Size reduction

by Suzi Fraser
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By Suzi Fraser Dominy

Demand for process efficiency and specialized applications requires careful selection of the feed mill workhorse

In the last 50 years, size reduction of feed grains has not changed significantly in terms of machinery used. In many ways however, both efficiency and specialization have changed how we apply size reduction equipment. Computer programs have been used to optimize grinder efficiency and advanced nutritional knowledge has led to a better understanding of the advantages and disadvantages of particle sizes and their effects for a given species. For example, through years of research, we now understand that too fine a particle size can cause ulcers in the intestines of swine. With many aquaculture species, the finer the grind the better, with the limiting factors being both initial capital expenditure for specialized machinery and ongoing production costs.

"Some processes such as extrusion of fish feeds or pet food, run more efficiently the finer the grind, largely because the finely ground individual particles cook faster, cook more uniformly, and flow with reduced friction through the extruder, increasing overall capacity," said Rick Keras of UAS Canada Systems, Abbotsford, B.C., Canada. "Extruder wear and energy consumption are measurably reduced."

"Other processes, such as compression pelleting, require a gradient of fine and course particles to produce the optimum durable pellet," Keras explained. "Making a good compression pellet requires smaller particles to fill the voids and gaps between larger particles to produce a strong pellet, analogous to the process of making concrete."

Some processes, such as the preparation of soybeans for optimal oil extraction, run more effectively with a limited particle distribution, where the majority of particles remain within a certain size range. Whereas use of an extrusion and expeller system to produce soybean oil requires that the product not be ground too finely, as fine grinding will allow fine particles to pass through with oil, while too coarse of a grind makes it less likely to extract the maximum possible oil.

Selection of appropriate size reduction technology therefore depends on the material to be ground, the end product, the production rate (tonnes per hour), the volume to be processed, the required fineness, structure and recipe.

TECHNOLOGY OPTIONS.

Hammer mills and rollermills have been the size reduction machines of choice for the last 50 years, yet, Keras stressed, it should be mentioned there are other less common means of size reduction like attrition milling and flat rolling. Properly applied computer control and advanced process knowledge have allowed optimization of these standard, proven, size reduction technologies.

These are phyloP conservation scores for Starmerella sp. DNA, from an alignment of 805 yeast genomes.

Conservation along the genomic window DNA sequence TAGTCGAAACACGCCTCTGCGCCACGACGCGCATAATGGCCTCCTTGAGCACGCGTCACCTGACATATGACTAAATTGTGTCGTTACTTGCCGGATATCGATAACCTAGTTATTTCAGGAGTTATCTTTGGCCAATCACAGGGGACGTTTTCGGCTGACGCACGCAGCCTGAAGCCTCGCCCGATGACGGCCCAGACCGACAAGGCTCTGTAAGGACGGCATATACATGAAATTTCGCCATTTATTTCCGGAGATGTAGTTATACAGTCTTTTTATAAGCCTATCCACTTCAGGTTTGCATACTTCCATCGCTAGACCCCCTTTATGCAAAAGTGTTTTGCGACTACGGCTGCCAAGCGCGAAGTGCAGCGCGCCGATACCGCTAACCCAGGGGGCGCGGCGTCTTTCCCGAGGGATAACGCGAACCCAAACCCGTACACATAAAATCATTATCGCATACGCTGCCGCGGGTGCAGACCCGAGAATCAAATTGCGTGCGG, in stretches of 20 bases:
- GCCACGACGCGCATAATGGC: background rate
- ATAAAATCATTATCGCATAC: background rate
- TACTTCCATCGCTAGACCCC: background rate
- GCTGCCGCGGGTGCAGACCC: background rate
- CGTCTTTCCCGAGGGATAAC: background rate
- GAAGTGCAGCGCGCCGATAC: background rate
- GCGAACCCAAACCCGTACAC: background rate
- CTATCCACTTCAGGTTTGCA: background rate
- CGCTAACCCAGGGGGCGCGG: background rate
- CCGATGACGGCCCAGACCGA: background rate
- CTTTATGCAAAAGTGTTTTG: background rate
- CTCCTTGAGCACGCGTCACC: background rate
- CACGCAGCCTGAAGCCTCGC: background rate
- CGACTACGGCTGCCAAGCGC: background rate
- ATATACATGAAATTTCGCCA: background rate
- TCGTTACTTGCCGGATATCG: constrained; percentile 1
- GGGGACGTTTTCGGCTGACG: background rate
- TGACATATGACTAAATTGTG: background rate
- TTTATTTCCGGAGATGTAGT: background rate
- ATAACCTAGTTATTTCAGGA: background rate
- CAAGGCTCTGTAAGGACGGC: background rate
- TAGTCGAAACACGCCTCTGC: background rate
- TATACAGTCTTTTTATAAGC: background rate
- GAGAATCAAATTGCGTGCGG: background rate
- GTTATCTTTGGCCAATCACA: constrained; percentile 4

"Due to its versatility and simplicity, the hammer mill is still the first choice for most feedstock grinding requirements in the mean particle size range of 200 to 1,500 microns," Keras said. "The modern hammer mill is normally installed with air assist, dust separation and computerized control. When grinding grains or meals, efficiency and throughput can easily be double that of a hammer mill without these ancillary devices. Properly selected and equipped, modern hammer mills today can provide quality grist spectrums below one millimeter while maintaining economically acceptable throughput rates. Generally feed stocks reduced with a hammer mill will provide a wide grist spectrum from the size of the perforation in the screen, to the finest dust particle. This makes them an excellent choice for compression pelleting and when properly selected and applied to grind fine, they are ideal for most extrusion processes."

Rollermills are widely used to crush/grind grains for hog feeds and soybeans for oil extraction, as well as for many mash feed milling requirements. However, Keras said that under the right conditions, rollermills are used very successfully in pelleting and other feed mill processes. In general, rollermills are considered more energy efficient than hammer mills. However, rollermills are not considered a good option for grinding fish or meat meals.

Other than automation and the use of modern high-quality techniques in their manufacture, not a lot has changed with these simple, rugged, reliable machines. They are typically supplied as single pair, double pair, and triple pair crushers. The single pair will provide a relatively coarse grind while double and triple pair machines provide progressively finer particle size reduction. According to Keras, a notable characteristic is that grains or grain mixtures that have been processed using a rollermill generally exhibit better gravity flow from bins, with less bridging than when the same products are hammer milled. This is because roller milling produces fewer fines than hammer milling.

"The particle distribution after roll crushing generally provides a much tighter grist spectrum or more uniform particle sizes than hammer milled products," he explained. "Bulk densities of roller milled grains can be around 10% less than that of the same grains hammer milled."